“Red’s kinda sus.”
Initially released over two years ago, on June 15th, 2018, by Developer and Publisher InnerSloth, the chart-topping video game “Among Us” has only recently exploded in popularity, making it one of 2020’s hottest games.
Running on the Unity Engine, a common video game production platform, “Among Us” is a 2D online multiplayer game of social deduction. Taking place in a space-like setting, the player is shown as a small, humanoid character dressed in a spacesuit with a backpack on its back and no arms. Not all players look the same: each player has the ability to customize their character to their liking. The game provides players a wide assortment of customization options, such as the ability to choose between a dozen different suit colors, a wide variety of hats and a couple options for outfits, which are free to all players. For those willing to pay $3.00, players are given a selection of pets and mini crewmates to run alongside them. Players are also able to choose their own nickname before joining a game.
Servers are also customizable, allowing the host to alter everything from the number of Imposters to the player’s movement speed. Servers can hold up to ten players or as few as four players, though it is considered optimal to have at least six players.
Players are divided into two roles: The Crewmate and The Imposter. There is a pre-determined number of imposters selected at the beginning of the round. In each game, there is always a higher ratio of Crewmates to Imposters. Once the round has begun, a black screen will appear informing players of their role, followed by some suspenseful music. All players are given a series of objectives to complete.
Crewmates are given tasks such as fixing wiring in the Electrical room and swiping a card in the Admin room. All Crewmates have different tasks from one another, and may also differ depending on which of the three maps the host has chosen for the game. Imposters, however, do not have tasks: instead, their objectives are to sabotage and kill the crewmates.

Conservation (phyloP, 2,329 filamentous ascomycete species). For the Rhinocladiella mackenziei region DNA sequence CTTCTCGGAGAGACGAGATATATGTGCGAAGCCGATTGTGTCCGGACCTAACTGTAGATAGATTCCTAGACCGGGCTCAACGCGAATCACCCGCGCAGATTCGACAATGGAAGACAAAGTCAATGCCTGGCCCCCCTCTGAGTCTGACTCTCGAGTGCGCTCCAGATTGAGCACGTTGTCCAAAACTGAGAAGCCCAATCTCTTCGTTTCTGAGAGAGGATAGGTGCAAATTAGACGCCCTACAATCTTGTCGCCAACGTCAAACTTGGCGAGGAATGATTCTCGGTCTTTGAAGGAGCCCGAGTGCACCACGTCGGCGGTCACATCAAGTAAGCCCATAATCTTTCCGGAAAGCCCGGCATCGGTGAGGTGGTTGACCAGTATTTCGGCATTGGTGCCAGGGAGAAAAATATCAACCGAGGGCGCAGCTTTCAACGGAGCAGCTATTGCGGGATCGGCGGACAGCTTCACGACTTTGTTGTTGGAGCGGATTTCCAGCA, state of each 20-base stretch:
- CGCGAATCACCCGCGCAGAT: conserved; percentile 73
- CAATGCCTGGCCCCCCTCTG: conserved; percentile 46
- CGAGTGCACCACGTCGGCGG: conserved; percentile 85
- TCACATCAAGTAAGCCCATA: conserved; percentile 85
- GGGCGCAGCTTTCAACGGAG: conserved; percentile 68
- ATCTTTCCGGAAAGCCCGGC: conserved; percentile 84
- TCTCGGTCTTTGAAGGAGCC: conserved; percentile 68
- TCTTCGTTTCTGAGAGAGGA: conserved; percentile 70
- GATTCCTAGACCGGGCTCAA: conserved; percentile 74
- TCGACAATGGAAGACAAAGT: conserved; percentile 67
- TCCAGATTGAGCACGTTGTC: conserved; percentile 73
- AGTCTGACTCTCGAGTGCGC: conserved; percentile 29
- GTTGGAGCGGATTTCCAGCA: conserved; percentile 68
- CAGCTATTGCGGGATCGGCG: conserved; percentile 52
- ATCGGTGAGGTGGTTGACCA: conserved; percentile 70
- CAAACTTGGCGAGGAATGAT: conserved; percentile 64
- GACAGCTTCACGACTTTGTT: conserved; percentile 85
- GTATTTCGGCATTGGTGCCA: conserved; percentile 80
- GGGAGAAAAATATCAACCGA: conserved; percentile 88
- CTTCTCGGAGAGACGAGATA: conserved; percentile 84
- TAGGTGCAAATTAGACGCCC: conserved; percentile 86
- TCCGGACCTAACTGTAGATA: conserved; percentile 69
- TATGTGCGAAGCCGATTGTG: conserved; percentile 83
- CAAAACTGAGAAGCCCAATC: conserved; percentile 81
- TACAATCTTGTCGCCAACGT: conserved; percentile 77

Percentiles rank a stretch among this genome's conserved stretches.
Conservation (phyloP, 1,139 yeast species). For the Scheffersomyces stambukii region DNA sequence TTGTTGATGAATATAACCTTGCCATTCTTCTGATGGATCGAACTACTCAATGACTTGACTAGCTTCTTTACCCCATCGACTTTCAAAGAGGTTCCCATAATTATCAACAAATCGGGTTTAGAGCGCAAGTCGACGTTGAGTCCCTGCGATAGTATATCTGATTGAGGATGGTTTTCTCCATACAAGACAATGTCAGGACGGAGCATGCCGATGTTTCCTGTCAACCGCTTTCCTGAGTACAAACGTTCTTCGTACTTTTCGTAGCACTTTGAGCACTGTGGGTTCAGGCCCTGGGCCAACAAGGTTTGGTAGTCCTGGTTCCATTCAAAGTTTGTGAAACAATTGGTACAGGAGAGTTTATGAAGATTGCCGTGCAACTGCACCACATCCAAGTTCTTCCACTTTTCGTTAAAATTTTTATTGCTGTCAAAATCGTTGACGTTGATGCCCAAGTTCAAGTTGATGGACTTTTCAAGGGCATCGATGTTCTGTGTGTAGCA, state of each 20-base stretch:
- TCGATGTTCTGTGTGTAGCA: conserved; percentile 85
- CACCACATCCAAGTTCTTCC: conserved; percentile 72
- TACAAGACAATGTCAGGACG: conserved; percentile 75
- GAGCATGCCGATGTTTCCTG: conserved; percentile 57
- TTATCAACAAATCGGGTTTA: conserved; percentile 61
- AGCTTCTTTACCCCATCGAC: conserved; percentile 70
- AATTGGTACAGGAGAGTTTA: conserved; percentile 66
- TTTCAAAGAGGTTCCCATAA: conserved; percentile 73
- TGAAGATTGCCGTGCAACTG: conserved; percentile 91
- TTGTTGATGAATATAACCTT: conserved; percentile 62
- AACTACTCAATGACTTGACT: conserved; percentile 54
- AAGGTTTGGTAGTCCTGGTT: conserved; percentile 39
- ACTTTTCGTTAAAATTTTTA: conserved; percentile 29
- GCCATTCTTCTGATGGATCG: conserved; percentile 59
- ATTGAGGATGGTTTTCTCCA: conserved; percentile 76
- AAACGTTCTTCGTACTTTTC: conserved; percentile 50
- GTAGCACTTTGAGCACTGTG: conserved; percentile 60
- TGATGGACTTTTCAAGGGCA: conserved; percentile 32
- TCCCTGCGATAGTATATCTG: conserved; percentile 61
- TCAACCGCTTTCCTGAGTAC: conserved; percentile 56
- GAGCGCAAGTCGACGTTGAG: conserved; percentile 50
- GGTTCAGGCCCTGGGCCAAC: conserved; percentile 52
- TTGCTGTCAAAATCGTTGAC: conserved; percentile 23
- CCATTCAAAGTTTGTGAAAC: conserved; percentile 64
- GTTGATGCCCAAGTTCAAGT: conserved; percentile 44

When it comes to in-game communication, Among Us runs a little differently from most. There is no communication between players until a body, left behind by an Imposter, is reported, or an emergency meeting is called by a Crewmate. During this time, players will either chat in a text box or communicate outside the game with the audio communication platform Discord. Players use this communication time to discuss who they think could be the Imposter or report any suspicious activity. Most will refer to those they consider suspicious as “Sus.” Players have only a limited amount of time to share and report before voting opens, allowing players to either vote out a player or skip voting altogether.
If a player is voted out, they will be ejected and become a ghost. If a ghost was a Crewmate, they can finish their tasks to win the game. If the ejected player is an Imposter, they will no longer be able to kill, but instead only sabotage, turning off the lights or causing a reactor meltdown that forces other players to take a break from completing their objectives or face losing outright. This process will continue until all tasks are completed or all crewmates are dead.
As someone who has frequently played the game, both on PC and mobile platforms, I would rate the game a solid 8/10. The game is easy to play thanks to its cross-platform accessibility, simple tasks and customizable options. Plus, the characters are simply adorable. I often play with my friends on Discord in a private game, but occasionally I participate in public lobbies if not enough people are around to play.
I love this game. It is a great time “killer” and a fun game to play, especially with friends. While the game is simple, the whodunnit mystery really gives it its edge. Overall, I find it to be perhaps the most adorable murder mystery game available right now- and its unexpected success this year shows.
For those who are interested in playing the game, the PC version is available on Steam for $5 and is free-to-play on mobile.